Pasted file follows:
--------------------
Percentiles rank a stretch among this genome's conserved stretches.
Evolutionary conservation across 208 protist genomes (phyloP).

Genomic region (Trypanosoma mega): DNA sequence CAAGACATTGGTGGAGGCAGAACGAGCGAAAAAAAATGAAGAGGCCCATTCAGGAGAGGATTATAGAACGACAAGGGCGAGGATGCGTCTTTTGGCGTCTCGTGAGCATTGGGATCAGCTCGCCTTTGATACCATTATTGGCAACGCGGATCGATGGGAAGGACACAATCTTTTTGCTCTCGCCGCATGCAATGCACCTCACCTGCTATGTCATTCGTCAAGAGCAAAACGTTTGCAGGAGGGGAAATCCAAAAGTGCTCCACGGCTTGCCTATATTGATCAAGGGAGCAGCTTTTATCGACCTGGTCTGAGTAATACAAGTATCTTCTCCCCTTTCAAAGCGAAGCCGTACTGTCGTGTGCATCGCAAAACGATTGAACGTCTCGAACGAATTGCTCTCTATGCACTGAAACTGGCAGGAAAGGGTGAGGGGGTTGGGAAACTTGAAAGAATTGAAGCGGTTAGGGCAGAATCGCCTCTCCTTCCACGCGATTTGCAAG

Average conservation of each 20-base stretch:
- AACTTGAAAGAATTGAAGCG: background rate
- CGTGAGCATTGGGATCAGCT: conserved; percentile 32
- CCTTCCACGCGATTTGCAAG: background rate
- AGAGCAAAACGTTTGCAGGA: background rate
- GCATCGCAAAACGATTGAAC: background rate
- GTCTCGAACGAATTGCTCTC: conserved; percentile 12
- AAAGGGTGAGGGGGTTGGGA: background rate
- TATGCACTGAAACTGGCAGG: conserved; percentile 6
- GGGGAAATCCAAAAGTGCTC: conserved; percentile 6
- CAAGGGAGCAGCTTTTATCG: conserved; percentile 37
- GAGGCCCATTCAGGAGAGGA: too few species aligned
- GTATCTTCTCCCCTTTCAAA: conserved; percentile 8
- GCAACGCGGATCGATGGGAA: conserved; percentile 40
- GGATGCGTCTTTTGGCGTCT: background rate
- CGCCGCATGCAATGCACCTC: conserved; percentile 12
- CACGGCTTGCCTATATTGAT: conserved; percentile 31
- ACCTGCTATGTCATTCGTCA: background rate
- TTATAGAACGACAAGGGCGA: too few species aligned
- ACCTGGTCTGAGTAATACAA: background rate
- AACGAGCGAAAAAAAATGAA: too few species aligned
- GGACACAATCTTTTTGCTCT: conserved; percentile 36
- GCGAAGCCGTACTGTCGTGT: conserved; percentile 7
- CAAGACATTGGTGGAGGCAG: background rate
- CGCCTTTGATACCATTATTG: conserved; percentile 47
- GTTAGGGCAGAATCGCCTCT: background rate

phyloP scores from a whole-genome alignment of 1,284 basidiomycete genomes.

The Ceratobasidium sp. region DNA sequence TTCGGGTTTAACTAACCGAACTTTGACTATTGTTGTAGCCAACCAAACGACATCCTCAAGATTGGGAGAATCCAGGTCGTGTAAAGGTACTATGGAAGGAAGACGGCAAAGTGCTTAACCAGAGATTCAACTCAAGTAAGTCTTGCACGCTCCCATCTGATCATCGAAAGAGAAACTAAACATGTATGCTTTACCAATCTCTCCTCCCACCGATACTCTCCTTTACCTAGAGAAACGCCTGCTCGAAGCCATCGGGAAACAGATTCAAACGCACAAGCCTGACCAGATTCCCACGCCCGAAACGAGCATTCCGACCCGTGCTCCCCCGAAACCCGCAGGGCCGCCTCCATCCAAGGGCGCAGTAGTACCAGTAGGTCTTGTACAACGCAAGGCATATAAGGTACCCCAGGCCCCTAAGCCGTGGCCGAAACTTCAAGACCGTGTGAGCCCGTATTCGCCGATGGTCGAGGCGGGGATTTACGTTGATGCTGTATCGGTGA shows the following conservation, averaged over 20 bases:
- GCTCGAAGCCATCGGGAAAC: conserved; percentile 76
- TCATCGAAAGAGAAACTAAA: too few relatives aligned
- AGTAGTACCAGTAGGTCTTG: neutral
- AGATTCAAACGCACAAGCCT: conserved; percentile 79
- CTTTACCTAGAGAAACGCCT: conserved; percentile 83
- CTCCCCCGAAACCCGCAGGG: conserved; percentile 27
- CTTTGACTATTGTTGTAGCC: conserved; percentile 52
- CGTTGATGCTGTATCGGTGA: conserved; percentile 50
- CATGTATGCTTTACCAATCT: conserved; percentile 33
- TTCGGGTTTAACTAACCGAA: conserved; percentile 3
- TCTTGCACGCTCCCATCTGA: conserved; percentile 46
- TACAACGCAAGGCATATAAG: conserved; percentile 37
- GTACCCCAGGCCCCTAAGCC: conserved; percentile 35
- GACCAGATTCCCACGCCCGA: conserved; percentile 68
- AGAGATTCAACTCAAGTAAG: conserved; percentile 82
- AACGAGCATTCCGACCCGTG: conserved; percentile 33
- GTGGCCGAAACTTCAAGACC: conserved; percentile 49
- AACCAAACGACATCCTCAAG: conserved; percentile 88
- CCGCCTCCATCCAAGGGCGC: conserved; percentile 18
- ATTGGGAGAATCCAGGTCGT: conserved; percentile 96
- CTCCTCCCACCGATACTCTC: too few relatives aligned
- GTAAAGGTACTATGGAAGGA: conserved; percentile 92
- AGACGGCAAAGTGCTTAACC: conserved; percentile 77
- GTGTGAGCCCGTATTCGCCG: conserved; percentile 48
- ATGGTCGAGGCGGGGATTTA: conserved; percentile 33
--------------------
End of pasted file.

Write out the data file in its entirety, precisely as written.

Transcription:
Percentiles rank a stretch among this genome's conserved stretches.
Evolutionary conservation across 208 protist genomes (phyloP).

Genomic region (Trypanosoma mega): DNA sequence CAAGACATTGGTGGAGGCAGAACGAGCGAAAAAAAATGAAGAGGCCCATTCAGGAGAGGATTATAGAACGACAAGGGCGAGGATGCGTCTTTTGGCGTCTCGTGAGCATTGGGATCAGCTCGCCTTTGATACCATTATTGGCAACGCGGATCGATGGGAAGGACACAATCTTTTTGCTCTCGCCGCATGCAATGCACCTCACCTGCTATGTCATTCGTCAAGAGCAAAACGTTTGCAGGAGGGGAAATCCAAAAGTGCTCCACGGCTTGCCTATATTGATCAAGGGAGCAGCTTTTATCGACCTGGTCTGAGTAATACAAGTATCTTCTCCCCTTTCAAAGCGAAGCCGTACTGTCGTGTGCATCGCAAAACGATTGAACGTCTCGAACGAATTGCTCTCTATGCACTGAAACTGGCAGGAAAGGGTGAGGGGGTTGGGAAACTTGAAAGAATTGAAGCGGTTAGGGCAGAATCGCCTCTCCTTCCACGCGATTTGCAAG

Average conservation of each 20-base stretch:
- AACTTGAAAGAATTGAAGCG: background rate
- CGTGAGCATTGGGATCAGCT: conserved; percentile 32
- CCTTCCACGCGATTTGCAAG: background rate
- AGAGCAAAACGTTTGCAGGA: background rate
- GCATCGCAAAACGATTGAAC: background rate
- GTCTCGAACGAATTGCTCTC: conserved; percentile 12
- AAAGGGTGAGGGGGTTGGGA: background rate
- TATGCACTGAAACTGGCAGG: conserved; percentile 6
- GGGGAAATCCAAAAGTGCTC: conserved; percentile 6
- CAAGGGAGCAGCTTTTATCG: conserved; percentile 37
- GAGGCCCATTCAGGAGAGGA: too few species aligned
- GTATCTTCTCCCCTTTCAAA: conserved; percentile 8
- GCAACGCGGATCGATGGGAA: conserved; percentile 40
- GGATGCGTCTTTTGGCGTCT: background rate
- CGCCGCATGCAATGCACCTC: conserved; percentile 12
- CACGGCTTGCCTATATTGAT: conserved; percentile 31
- ACCTGCTATGTCATTCGTCA: background rate
- TTATAGAACGACAAGGGCGA: too few species aligned
- ACCTGGTCTGAGTAATACAA: background rate
- AACGAGCGAAAAAAAATGAA: too few species aligned
- GGACACAATCTTTTTGCTCT: conserved; percentile 36
- GCGAAGCCGTACTGTCGTGT: conserved; percentile 7
- CAAGACATTGGTGGAGGCAG: background rate
- CGCCTTTGATACCATTATTG: conserved; percentile 47
- GTTAGGGCAGAATCGCCTCT: background rate

phyloP scores from a whole-genome alignment of 1,284 basidiomycete genomes.

The Ceratobasidium sp. region DNA sequence TTCGGGTTTAACTAACCGAACTTTGACTATTGTTGTAGCCAACCAAACGACATCCTCAAGATTGGGAGAATCCAGGTCGTGTAAAGGTACTATGGAAGGAAGACGGCAAAGTGCTTAACCAGAGATTCAACTCAAGTAAGTCTTGCACGCTCCCATCTGATCATCGAAAGAGAAACTAAACATGTATGCTTTACCAATCTCTCCTCCCACCGATACTCTCCTTTACCTAGAGAAACGCCTGCTCGAAGCCATCGGGAAACAGATTCAAACGCACAAGCCTGACCAGATTCCCACGCCCGAAACGAGCATTCCGACCCGTGCTCCCCCGAAACCCGCAGGGCCGCCTCCATCCAAGGGCGCAGTAGTACCAGTAGGTCTTGTACAACGCAAGGCATATAAGGTACCCCAGGCCCCTAAGCCGTGGCCGAAACTTCAAGACCGTGTGAGCCCGTATTCGCCGATGGTCGAGGCGGGGATTTACGTTGATGCTGTATCGGTGA shows the following conservation, averaged over 20 bases:
- GCTCGAAGCCATCGGGAAAC: conserved; percentile 76
- TCATCGAAAGAGAAACTAAA: too few relatives aligned
- AGTAGTACCAGTAGGTCTTG: neutral
- AGATTCAAACGCACAAGCCT: conserved; percentile 79
- CTTTACCTAGAGAAACGCCT: conserved; percentile 83
- CTCCCCCGAAACCCGCAGGG: conserved; percentile 27
- CTTTGACTATTGTTGTAGCC: conserved; percentile 52
- CGTTGATGCTGTATCGGTGA: conserved; percentile 50
- CATGTATGCTTTACCAATCT: conserved; percentile 33
- TTCGGGTTTAACTAACCGAA: conserved; percentile 3
- TCTTGCACGCTCCCATCTGA: conserved; percentile 46
- TACAACGCAAGGCATATAAG: conserved; percentile 37
- GTACCCCAGGCCCCTAAGCC: conserved; percentile 35
- GACCAGATTCCCACGCCCGA: conserved; percentile 68
- AGAGATTCAACTCAAGTAAG: conserved; percentile 82
- AACGAGCATTCCGACCCGTG: conserved; percentile 33
- GTGGCCGAAACTTCAAGACC: conserved; percentile 49
- AACCAAACGACATCCTCAAG: conserved; percentile 88
- CCGCCTCCATCCAAGGGCGC: conserved; percentile 18
- ATTGGGAGAATCCAGGTCGT: conserved; percentile 96
- CTCCTCCCACCGATACTCTC: too few relatives aligned
- GTAAAGGTACTATGGAAGGA: conserved; percentile 92
- AGACGGCAAAGTGCTTAACC: conserved; percentile 77
- GTGTGAGCCCGTATTCGCCG: conserved; percentile 48
- ATGGTCGAGGCGGGGATTTA: conserved; percentile 33